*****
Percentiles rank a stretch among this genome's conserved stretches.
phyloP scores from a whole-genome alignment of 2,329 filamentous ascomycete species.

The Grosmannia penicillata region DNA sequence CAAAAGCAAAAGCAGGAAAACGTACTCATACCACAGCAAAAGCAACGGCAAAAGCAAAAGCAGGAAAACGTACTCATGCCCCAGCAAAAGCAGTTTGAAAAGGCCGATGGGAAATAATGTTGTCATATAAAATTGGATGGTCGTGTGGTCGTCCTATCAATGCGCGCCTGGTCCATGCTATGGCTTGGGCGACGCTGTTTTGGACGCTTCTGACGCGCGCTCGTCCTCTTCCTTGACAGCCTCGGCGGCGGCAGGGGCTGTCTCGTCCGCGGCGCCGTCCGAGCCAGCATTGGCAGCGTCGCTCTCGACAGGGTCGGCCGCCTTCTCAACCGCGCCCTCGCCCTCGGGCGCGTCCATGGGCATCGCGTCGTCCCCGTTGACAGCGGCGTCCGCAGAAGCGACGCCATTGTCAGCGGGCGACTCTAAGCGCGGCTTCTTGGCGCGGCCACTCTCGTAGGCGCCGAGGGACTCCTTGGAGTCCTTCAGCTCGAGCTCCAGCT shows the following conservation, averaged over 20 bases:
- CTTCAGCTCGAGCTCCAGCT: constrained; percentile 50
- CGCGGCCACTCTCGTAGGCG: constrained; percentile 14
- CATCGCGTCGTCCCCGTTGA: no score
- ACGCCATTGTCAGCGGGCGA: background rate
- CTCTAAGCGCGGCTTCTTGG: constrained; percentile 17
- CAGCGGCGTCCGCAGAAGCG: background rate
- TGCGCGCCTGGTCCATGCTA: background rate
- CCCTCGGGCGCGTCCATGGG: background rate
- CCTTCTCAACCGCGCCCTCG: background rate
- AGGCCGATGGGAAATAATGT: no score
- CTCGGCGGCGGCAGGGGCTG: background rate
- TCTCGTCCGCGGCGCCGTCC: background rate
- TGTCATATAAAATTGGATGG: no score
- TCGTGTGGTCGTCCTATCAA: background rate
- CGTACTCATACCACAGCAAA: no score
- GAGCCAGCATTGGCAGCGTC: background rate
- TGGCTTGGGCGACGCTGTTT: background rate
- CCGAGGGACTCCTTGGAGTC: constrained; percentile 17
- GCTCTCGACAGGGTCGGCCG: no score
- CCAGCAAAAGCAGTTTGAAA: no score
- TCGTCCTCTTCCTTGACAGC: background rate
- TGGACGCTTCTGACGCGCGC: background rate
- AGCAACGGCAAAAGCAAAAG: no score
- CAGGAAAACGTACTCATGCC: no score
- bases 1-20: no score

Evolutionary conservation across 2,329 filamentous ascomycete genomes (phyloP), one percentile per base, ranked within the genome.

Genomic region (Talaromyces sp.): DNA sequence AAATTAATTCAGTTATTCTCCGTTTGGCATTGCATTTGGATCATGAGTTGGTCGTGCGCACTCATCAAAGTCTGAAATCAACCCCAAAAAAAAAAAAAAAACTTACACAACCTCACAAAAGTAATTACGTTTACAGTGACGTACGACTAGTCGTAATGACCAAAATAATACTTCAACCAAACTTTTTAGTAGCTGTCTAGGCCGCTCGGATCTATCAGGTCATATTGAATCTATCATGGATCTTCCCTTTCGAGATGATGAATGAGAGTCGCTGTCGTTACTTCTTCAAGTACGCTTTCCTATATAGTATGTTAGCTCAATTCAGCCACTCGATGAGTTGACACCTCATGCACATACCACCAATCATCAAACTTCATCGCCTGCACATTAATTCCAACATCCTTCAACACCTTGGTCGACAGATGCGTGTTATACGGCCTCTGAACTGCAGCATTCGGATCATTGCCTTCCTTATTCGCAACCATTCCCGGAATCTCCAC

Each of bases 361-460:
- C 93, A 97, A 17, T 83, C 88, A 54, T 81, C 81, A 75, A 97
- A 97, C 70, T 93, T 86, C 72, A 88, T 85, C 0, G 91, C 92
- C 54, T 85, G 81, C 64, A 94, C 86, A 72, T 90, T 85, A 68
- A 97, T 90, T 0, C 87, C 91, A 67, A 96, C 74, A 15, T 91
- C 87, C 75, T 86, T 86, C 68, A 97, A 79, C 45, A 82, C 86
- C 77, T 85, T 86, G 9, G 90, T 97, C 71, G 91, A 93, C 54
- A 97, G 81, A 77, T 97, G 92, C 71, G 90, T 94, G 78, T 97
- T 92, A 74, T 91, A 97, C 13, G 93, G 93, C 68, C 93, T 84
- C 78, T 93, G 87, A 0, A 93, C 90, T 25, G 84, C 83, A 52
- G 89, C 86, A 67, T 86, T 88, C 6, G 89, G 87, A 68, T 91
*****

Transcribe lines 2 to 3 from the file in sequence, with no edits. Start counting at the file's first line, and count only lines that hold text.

phyloP scores from a whole-genome alignment of 2,329 filamentous ascomycete species.

The Grosmannia penicillata region DNA sequence CAAAAGCAAAAGCAGGAAAACGTACTCATACCACAGCAAAAGCAACGGCAAAAGCAAAAGCAGGAAAACGTACTCATGCCCCAGCAAAAGCAGTTTGAAAAGGCCGATGGGAAATAATGTTGTCATATAAAATTGGATGGTCGTGTGGTCGTCCTATCAATGCGCGCCTGGTCCATGCTATGGCTTGGGCGACGCTGTTTTGGACGCTTCTGACGCGCGCTCGTCCTCTTCCTTGACAGCCTCGGCGGCGGCAGGGGCTGTCTCGTCCGCGGCGCCGTCCGAGCCAGCATTGGCAGCGTCGCTCTCGACAGGGTCGGCCGCCTTCTCAACCGCGCCCTCGCCCTCGGGCGCGTCCATGGGCATCGCGTCGTCCCCGTTGACAGCGGCGTCCGCAGAAGCGACGCCATTGTCAGCGGGCGACTCTAAGCGCGGCTTCTTGGCGCGGCCACTCTCGTAGGCGCCGAGGGACTCCTTGGAGTCCTTCAGCTCGAGCTCCAGCT shows the following conservation, averaged over 20 bases: